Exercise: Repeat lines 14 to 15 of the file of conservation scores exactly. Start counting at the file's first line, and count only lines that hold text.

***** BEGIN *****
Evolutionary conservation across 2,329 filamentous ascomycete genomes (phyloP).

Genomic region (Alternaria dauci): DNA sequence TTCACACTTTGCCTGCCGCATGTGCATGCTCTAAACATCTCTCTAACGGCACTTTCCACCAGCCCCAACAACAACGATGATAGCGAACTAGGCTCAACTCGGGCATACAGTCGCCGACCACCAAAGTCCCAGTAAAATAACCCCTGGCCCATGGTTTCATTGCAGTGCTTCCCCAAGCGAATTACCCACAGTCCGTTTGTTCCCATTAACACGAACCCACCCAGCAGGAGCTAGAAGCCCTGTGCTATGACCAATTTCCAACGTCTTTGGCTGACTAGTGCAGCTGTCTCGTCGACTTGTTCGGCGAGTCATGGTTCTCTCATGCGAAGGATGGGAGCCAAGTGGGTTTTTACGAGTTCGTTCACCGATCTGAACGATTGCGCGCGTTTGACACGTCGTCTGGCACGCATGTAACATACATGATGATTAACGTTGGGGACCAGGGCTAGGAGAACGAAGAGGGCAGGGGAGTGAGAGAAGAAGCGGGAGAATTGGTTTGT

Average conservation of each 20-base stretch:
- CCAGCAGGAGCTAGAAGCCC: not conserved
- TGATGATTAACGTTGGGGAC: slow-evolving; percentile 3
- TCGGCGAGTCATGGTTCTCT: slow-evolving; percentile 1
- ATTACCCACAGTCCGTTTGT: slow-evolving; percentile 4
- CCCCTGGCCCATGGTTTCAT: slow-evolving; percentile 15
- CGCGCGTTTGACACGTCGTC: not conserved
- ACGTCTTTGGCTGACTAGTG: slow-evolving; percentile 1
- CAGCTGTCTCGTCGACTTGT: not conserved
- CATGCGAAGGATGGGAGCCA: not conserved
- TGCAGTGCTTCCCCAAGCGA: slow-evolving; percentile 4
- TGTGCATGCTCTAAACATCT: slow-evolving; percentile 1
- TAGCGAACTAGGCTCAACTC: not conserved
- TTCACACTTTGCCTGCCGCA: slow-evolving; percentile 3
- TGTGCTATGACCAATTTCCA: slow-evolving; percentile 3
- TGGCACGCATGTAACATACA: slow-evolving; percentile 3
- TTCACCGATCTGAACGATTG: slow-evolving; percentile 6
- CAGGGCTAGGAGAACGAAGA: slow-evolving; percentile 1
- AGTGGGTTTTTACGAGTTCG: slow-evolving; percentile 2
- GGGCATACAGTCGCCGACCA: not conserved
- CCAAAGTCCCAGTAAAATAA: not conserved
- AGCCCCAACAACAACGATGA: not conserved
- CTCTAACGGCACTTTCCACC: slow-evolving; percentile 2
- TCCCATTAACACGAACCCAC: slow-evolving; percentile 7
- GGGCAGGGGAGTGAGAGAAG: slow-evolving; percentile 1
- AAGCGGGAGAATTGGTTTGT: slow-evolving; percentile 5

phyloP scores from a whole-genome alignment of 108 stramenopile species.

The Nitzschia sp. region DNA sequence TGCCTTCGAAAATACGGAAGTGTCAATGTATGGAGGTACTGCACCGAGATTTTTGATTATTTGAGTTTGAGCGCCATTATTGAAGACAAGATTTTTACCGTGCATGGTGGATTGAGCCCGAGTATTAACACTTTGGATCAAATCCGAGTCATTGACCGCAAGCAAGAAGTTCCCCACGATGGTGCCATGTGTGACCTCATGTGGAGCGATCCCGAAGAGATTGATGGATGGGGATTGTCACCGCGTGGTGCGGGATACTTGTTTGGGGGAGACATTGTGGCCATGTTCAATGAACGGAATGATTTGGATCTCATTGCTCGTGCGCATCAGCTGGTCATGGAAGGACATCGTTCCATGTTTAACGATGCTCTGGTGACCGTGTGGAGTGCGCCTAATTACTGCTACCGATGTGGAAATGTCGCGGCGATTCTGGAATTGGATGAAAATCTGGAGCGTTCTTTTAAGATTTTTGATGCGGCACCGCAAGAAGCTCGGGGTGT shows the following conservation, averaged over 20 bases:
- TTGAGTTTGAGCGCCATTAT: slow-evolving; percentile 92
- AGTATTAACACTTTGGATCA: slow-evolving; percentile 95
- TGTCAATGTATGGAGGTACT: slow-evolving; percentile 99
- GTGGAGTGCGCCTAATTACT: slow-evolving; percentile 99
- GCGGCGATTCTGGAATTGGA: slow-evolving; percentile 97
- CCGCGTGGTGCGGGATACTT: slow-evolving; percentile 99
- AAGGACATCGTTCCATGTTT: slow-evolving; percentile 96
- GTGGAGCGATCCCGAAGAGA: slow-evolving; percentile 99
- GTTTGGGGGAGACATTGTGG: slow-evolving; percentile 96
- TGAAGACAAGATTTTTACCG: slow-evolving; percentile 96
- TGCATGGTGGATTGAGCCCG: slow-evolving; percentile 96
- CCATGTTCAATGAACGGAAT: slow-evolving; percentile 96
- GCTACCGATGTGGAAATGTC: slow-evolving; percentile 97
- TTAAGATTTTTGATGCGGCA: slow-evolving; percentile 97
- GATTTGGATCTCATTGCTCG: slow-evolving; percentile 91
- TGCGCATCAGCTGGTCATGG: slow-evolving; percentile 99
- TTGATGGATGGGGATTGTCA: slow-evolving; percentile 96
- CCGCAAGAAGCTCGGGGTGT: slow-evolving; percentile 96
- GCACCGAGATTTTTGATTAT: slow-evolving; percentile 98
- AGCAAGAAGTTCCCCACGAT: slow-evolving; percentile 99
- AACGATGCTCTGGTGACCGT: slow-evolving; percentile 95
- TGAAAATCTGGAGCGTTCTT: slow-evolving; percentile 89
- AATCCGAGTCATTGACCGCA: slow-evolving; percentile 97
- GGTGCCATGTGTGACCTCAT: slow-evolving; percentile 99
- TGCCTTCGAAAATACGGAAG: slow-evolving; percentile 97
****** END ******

- TGTGCATGCTCTAAACATCT: slow-evolving; percentile 1
- TAGCGAACTAGGCTCAACTC: not conserved